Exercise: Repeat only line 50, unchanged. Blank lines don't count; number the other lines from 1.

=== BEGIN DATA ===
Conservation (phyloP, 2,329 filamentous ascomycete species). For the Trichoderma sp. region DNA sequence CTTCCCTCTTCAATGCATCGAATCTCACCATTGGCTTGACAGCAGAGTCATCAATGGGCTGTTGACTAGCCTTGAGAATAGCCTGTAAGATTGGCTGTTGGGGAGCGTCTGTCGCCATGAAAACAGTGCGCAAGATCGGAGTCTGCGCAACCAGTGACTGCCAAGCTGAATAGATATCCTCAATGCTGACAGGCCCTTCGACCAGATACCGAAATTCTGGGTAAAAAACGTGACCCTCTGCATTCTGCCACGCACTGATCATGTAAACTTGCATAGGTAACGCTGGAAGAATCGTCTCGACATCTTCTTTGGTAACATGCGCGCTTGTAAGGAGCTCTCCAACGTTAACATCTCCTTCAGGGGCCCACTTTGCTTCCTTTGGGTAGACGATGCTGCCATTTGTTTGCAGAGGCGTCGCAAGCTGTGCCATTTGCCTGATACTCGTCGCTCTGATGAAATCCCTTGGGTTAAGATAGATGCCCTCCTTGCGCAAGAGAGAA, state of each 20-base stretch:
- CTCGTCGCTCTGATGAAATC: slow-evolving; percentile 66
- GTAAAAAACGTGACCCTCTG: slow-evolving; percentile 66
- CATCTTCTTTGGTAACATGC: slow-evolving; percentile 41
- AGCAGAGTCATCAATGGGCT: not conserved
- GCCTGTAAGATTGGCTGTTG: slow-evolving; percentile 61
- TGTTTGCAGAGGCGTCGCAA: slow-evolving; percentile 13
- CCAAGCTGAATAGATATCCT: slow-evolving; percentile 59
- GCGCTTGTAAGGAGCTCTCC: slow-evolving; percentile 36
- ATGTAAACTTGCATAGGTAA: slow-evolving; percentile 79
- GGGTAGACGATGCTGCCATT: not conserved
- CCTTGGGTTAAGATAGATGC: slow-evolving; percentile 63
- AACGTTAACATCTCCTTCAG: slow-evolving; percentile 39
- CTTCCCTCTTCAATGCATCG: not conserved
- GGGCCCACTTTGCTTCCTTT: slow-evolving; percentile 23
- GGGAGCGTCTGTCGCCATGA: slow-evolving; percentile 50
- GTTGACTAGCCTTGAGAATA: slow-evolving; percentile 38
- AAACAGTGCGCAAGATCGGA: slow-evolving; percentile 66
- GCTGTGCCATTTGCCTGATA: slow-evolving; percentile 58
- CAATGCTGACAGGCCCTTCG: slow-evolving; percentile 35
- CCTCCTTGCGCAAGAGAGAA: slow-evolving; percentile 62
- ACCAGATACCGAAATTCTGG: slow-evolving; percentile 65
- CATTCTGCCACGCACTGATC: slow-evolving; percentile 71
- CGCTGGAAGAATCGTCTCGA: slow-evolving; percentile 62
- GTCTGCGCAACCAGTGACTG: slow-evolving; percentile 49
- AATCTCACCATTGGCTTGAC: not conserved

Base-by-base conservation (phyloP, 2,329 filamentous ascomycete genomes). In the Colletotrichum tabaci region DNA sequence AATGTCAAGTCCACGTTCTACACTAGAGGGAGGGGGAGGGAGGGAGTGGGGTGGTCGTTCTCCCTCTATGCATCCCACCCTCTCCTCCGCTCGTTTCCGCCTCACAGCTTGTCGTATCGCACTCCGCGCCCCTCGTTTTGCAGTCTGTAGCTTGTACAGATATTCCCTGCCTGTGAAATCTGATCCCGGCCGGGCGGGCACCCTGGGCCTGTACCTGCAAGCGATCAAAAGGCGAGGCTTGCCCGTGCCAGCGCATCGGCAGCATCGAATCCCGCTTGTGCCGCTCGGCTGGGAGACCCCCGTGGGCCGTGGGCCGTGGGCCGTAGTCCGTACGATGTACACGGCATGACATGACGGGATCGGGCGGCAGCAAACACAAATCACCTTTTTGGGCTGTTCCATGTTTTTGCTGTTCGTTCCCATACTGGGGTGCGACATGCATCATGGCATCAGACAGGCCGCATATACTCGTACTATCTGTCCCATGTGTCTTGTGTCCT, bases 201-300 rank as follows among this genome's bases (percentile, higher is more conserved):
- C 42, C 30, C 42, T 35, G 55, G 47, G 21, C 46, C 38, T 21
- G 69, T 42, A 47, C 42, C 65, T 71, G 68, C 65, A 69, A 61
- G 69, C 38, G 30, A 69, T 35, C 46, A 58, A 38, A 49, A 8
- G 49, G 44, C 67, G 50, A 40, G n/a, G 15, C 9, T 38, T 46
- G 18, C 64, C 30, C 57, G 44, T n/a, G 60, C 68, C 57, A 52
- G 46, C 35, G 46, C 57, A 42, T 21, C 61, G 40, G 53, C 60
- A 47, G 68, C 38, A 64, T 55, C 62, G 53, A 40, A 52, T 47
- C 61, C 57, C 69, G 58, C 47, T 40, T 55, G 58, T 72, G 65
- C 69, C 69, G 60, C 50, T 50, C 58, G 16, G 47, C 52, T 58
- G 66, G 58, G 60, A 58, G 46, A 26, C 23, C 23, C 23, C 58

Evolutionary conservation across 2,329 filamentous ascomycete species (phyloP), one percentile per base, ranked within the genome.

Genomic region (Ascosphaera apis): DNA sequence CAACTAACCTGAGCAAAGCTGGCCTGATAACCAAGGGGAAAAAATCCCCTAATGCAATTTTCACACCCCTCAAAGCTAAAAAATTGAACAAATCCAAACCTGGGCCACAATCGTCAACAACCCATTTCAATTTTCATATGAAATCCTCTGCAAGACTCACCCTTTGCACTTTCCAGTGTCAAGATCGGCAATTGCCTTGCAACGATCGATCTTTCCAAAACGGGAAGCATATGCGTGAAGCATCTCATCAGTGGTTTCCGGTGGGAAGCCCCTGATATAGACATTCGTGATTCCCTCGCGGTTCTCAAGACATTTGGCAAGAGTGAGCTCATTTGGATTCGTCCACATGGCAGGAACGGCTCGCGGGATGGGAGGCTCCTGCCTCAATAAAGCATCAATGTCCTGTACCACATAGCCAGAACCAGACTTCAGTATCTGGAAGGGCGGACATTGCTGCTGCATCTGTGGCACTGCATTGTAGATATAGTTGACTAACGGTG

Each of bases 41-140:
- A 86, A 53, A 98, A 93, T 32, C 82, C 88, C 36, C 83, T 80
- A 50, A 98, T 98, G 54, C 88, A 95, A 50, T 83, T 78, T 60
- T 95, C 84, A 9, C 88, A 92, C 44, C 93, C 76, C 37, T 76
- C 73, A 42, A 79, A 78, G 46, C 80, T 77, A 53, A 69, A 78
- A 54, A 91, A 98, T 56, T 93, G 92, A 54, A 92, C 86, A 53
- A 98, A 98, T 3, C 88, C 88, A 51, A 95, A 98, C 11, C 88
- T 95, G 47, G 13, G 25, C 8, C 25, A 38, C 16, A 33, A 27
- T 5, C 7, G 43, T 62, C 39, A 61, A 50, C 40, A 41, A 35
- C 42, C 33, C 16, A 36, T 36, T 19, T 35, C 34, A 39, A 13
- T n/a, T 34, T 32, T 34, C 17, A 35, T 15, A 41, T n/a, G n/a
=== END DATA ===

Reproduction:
- T n/a, T 34, T 32, T 34, C 17, A 35, T 15, A 41, T n/a, G n/a